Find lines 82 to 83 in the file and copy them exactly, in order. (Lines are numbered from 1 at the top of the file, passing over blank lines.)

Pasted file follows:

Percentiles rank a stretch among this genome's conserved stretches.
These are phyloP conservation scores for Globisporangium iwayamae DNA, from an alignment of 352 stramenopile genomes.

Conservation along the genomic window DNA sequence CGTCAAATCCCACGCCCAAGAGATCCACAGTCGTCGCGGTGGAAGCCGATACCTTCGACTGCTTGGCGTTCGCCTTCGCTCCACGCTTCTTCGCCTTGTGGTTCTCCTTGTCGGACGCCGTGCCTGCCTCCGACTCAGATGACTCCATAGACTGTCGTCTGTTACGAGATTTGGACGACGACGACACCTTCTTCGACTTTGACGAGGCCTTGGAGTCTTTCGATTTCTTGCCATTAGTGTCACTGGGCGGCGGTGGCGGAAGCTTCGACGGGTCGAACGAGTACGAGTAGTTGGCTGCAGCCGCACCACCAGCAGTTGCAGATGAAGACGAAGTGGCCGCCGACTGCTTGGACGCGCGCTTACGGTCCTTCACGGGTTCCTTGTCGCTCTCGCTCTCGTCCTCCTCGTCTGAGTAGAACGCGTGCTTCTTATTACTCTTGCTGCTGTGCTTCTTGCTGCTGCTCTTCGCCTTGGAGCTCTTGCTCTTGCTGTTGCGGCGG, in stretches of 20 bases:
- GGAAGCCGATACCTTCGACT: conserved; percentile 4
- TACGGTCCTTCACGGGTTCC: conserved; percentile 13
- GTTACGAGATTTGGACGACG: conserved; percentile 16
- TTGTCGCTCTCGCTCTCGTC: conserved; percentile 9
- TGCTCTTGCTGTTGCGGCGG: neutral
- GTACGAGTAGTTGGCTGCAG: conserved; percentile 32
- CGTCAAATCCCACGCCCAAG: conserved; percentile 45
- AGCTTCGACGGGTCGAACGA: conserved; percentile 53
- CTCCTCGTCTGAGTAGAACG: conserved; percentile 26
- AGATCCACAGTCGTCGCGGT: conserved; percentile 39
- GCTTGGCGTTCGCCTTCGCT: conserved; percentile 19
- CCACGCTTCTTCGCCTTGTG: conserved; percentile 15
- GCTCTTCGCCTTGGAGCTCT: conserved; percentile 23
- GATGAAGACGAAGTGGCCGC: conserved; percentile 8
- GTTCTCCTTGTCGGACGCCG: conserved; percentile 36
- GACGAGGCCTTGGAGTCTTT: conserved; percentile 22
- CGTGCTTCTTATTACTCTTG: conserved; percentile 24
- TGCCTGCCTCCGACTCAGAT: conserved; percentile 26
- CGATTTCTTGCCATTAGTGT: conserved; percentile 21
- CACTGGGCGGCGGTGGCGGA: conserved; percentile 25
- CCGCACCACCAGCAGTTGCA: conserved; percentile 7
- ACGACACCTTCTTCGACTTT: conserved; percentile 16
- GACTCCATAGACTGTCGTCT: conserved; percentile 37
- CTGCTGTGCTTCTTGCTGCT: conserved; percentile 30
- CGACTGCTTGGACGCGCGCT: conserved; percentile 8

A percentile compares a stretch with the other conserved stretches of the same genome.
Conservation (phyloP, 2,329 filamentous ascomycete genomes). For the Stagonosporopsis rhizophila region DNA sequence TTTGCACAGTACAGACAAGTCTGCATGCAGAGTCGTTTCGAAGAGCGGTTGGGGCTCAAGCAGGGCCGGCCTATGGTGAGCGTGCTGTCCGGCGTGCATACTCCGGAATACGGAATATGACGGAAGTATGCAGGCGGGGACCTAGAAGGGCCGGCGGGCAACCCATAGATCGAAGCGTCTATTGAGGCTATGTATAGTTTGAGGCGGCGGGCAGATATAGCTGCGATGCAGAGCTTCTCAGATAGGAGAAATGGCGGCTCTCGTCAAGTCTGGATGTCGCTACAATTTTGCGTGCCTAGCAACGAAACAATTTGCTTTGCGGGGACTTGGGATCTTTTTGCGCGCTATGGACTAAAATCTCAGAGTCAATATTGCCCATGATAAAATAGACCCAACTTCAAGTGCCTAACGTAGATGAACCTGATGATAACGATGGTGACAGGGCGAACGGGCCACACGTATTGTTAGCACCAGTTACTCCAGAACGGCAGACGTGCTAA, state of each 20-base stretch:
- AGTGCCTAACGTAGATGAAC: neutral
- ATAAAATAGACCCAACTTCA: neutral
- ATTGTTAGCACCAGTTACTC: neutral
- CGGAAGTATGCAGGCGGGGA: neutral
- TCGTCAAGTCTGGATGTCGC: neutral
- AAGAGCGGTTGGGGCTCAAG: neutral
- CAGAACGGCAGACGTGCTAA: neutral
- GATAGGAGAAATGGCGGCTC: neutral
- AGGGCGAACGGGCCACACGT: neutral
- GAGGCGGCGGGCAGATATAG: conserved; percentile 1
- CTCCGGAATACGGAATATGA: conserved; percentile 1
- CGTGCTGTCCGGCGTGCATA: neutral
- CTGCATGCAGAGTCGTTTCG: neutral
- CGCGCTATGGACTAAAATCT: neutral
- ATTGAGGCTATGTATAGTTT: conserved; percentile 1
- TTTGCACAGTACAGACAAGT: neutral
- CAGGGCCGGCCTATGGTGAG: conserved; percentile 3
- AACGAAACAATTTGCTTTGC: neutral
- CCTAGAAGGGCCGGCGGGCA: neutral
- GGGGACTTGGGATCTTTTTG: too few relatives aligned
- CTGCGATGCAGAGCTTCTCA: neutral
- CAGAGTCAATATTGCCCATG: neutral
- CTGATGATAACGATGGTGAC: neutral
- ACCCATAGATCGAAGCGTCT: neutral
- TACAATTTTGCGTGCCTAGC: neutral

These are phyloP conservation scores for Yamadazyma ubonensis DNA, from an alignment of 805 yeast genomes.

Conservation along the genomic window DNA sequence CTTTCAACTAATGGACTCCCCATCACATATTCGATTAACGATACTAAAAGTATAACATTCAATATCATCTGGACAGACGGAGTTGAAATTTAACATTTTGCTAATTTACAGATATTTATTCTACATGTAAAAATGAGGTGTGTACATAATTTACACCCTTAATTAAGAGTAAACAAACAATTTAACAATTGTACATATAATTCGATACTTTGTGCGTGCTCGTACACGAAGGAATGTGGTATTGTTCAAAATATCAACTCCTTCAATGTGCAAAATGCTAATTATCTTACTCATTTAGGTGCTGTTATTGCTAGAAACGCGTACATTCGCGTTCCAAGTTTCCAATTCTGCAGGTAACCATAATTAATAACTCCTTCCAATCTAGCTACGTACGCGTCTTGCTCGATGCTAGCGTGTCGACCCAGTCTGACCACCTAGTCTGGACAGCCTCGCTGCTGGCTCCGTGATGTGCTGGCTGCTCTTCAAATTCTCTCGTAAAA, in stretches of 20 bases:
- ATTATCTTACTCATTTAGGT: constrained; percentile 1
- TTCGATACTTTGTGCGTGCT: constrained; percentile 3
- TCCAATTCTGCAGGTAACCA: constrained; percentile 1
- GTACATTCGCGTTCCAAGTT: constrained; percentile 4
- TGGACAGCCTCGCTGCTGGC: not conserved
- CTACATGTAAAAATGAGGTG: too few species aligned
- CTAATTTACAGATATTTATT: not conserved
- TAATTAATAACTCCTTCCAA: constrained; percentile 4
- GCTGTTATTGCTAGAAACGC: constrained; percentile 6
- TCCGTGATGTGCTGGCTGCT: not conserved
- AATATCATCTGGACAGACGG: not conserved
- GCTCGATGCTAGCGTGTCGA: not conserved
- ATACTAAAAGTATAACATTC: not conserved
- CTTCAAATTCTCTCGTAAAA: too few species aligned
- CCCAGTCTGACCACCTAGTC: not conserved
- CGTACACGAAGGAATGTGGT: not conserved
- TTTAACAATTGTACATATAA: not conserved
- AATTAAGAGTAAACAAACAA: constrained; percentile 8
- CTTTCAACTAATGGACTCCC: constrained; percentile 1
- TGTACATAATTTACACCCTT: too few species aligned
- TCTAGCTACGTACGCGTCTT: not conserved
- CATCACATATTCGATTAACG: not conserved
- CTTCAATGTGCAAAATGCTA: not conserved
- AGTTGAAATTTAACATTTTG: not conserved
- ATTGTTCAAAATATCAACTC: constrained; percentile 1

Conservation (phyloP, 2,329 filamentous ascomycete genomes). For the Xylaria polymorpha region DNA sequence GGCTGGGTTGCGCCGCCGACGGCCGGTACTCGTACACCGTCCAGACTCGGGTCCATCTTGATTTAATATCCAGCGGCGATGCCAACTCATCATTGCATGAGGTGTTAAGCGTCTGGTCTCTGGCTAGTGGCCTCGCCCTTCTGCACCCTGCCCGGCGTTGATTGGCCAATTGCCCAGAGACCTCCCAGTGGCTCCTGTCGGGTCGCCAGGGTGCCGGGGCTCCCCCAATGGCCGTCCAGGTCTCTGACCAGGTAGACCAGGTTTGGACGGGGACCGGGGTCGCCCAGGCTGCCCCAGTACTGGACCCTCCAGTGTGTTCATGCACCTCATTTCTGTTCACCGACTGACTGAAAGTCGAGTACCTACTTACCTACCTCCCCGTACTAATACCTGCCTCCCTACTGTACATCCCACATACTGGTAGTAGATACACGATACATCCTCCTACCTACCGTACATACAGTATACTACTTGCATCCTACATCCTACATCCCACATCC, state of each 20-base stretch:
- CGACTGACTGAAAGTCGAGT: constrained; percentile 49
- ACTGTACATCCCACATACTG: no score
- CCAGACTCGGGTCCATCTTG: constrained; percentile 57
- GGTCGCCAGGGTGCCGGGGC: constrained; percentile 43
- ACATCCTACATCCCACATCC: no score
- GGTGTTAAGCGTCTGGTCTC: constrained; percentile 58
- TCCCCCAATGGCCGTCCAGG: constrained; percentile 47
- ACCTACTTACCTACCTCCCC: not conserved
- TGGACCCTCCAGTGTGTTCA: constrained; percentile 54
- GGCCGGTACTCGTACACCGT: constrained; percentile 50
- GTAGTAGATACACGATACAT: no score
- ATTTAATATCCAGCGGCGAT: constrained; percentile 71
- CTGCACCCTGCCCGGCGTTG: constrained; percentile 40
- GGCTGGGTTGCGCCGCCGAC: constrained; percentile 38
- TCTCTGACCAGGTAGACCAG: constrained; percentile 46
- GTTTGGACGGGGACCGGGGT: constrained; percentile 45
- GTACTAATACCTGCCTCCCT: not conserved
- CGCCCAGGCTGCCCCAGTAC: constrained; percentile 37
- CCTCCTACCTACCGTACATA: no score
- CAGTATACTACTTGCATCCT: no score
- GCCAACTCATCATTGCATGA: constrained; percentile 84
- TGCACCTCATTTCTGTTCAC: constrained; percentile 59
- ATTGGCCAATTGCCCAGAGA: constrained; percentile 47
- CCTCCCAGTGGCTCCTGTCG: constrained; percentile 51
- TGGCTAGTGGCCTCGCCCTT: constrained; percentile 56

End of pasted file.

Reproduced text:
- ATTGTTCAAAATATCAACTC: constrained; percentile 1

Conservation (phyloP, 2,329 filamentous ascomycete genomes). For the Xylaria polymorpha region DNA sequence GGCTGGGTTGCGCCGCCGACGGCCGGTACTCGTACACCGTCCAGACTCGGGTCCATCTTGATTTAATATCCAGCGGCGATGCCAACTCATCATTGCATGAGGTGTTAAGCGTCTGGTCTCTGGCTAGTGGCCTCGCCCTTCTGCACCCTGCCCGGCGTTGATTGGCCAATTGCCCAGAGACCTCCCAGTGGCTCCTGTCGGGTCGCCAGGGTGCCGGGGCTCCCCCAATGGCCGTCCAGGTCTCTGACCAGGTAGACCAGGTTTGGACGGGGACCGGGGTCGCCCAGGCTGCCCCAGTACTGGACCCTCCAGTGTGTTCATGCACCTCATTTCTGTTCACCGACTGACTGAAAGTCGAGTACCTACTTACCTACCTCCCCGTACTAATACCTGCCTCCCTACTGTACATCCCACATACTGGTAGTAGATACACGATACATCCTCCTACCTACCGTACATACAGTATACTACTTGCATCCTACATCCTACATCCCACATCC, state of each 20-base stretch: